Blessed are the merciful, for they shall receive mercy.
Mercy is undeserved kindness, yes, but it is more than that. Often mercy gives me what I need in order to help me become what I need to become.
I have been told that David wrote Psalm 51 after his adultery led to the murder of one of his faithful soldiers. (2 Samuel 11-12) That adultery led to the death of the child and David repenting bitterly. Psalm 51 is his expression of that repentance. In verse 8 he writes,
Make me to hear joy and gladness; that the bones which You have broken may rejoice.
David the shepherd knew that if a lamb habitually ran off, the shepherd must break the legs of that lamb and carry it until they healed. This was done so that the lamb could learn to not run off. David recognized God as his shepherd (Psalms 23) and saw the discipline of God as the love of the shepherd teaching him faithfulness.
Mercy is also discipline for my good.
In the NIV Bible Proverbs 19:18 reads,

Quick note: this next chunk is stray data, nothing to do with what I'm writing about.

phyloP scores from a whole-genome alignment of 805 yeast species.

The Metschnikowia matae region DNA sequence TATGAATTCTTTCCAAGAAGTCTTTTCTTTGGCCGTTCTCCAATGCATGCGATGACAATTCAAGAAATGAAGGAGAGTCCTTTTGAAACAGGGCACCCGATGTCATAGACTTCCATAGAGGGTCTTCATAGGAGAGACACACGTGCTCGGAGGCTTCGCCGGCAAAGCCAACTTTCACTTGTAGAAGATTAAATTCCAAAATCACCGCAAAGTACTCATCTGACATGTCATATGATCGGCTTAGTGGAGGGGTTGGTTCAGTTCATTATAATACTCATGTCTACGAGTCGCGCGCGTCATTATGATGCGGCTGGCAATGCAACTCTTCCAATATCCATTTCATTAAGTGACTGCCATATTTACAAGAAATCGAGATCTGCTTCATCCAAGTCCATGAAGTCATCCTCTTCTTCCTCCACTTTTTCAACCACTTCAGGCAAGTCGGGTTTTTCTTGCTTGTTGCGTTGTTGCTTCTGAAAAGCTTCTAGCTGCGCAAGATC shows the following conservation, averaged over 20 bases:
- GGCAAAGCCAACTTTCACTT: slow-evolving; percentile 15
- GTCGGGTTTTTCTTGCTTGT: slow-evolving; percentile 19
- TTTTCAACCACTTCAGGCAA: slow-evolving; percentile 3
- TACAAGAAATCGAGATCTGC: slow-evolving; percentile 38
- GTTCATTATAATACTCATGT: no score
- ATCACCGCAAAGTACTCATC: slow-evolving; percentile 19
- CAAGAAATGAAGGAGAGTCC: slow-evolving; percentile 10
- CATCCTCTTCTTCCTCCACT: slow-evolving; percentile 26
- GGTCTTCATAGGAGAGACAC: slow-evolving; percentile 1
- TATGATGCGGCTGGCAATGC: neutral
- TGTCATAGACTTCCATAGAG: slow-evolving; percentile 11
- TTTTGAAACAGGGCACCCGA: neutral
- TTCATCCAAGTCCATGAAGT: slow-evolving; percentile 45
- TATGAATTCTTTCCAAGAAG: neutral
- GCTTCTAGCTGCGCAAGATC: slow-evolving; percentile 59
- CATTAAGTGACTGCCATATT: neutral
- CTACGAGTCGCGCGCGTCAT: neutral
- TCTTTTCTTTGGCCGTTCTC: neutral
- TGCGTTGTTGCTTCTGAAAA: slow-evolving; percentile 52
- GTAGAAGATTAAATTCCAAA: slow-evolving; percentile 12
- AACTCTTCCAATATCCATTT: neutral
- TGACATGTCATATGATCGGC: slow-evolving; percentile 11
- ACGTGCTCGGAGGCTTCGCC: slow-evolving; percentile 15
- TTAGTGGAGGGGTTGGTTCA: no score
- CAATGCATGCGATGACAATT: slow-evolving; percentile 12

Discipline your children, for in that there is hope; do not be a willing party to their death.
God’s mercy disciplines his children for our good. In the same way I need to use discipline with the ones God puts into my care.
Hebrews chapter 12 says quite a bit about the value of discipline. I have found it to be extremely encouraging. Today verse 11 is significant for our consideration;
For the moment all discipline seems painful rather than pleasant, but later it yields the peaceful fruit of righteousness to those who have been trained by it.
Father in Heaven, God of Mercy and Love thank you for the mercy of discipline that you use to teach me your will and your ways. Thank you for each discipline that you are using to guide me in the way of righteousness, especially for those that seem painful. Obviously there I am most rebellious and need extra mercy. Thank you that you are changing me into the image of Jesus, always for your glory. Amen.